Mississippians prepare for Nate's arrival

Mississippians prepare for Nate's arrival

So far, supplies are still well stocked for those making last-minute preparations for Hurricane Nate. (Photo source: WLOX) So far, supplies are still well stocked for those making last-minute preparations for Hurricane Nate. (Photo source: WLOX)

After escaping two hurricanes, one to the west and then one to the east, now it's South Mississippi's turn to deal with the mess that Nate will be causing.

For some, the preparations have already been made. For others, it's just beginning. So far, grocery store shelves are pretty well stocked, and business is steady.

“I had to come get water so I'd have distilled water for my puppies,” said Carolyn Cadenhead, of Gulfport. “And, of course, I added a few things along the way.”

Cadenhead is among many not in a big rush or having a big worry about the storm.

“I’ve lived here all my life, and I've been through a bunch of them,” Cadenhead said. “My house is nice and sturdy, and I don’t worry about things that I can’t do anything about.”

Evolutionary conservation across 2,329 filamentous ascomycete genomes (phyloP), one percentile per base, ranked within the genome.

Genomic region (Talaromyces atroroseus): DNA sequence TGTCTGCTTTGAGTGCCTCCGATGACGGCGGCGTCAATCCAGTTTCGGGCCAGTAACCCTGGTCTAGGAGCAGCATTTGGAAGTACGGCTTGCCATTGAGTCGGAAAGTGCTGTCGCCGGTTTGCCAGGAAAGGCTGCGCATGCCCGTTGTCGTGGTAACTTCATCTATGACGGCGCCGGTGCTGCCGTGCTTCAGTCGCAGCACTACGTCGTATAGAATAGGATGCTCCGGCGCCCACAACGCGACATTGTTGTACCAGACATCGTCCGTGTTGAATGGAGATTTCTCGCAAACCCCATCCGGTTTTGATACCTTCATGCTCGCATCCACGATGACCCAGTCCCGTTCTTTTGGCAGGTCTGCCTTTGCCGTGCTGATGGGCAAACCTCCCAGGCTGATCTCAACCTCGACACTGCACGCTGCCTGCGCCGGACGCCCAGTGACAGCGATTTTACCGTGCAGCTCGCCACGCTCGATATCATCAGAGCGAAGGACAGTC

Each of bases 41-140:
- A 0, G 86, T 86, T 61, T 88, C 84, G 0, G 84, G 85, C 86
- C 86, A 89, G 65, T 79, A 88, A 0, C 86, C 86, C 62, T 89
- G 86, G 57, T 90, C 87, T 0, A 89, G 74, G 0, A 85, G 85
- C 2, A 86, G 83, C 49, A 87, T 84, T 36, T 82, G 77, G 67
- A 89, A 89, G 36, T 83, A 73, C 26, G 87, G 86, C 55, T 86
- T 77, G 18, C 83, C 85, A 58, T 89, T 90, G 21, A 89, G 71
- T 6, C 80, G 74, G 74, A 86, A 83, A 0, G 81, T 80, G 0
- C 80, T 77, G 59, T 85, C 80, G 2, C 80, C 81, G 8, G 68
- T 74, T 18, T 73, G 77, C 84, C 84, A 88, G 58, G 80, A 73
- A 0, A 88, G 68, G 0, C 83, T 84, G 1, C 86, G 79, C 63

Nancy Wood is calm as well.

“My God is the master of the sea,” Wood said. “He calms the storms. I’m in his hands.”

Gas lines for some stations have been long.

“Last night, it was pretty hard to get,” said Darnell Swanier, of Gulfport. “It was gridlock up in here.”

Today is a little easier for Swanier, who is also a Katrina veteran.

“Going through a storm already, you kind of know about what’s to be expected, what’s coming, and how to be prepared,” said Swanier.

The sand bag locations are getting busier.

LIST: Sandbag stations available across the coast

“We have a low front yard, and the water drains right down to the front door,” said Jaime Witcher, of Biloxi.

He hasn’t been flooded yet, but he’s not taking any chances.

“We’ve been very fortunate, but we don’t know what this one’s going to do,” said Witcher.

Brad Smith is originally from Paducah, KY.

“We’re familiar with storms up there, but not this kind,” Smith said. “So, this is my first hurricane, and we live in Pass Christian now. So, about 1,700 feet from the beach. So, we’re getting ready with some plywood.”

He’s leaning from others with more experience.

“I’m not worried, because I live by people who went through Katrina,” Smith said. “And, and they stayed there for it. So, against all odds, they were fine. And so, we’re listening to their advice.”

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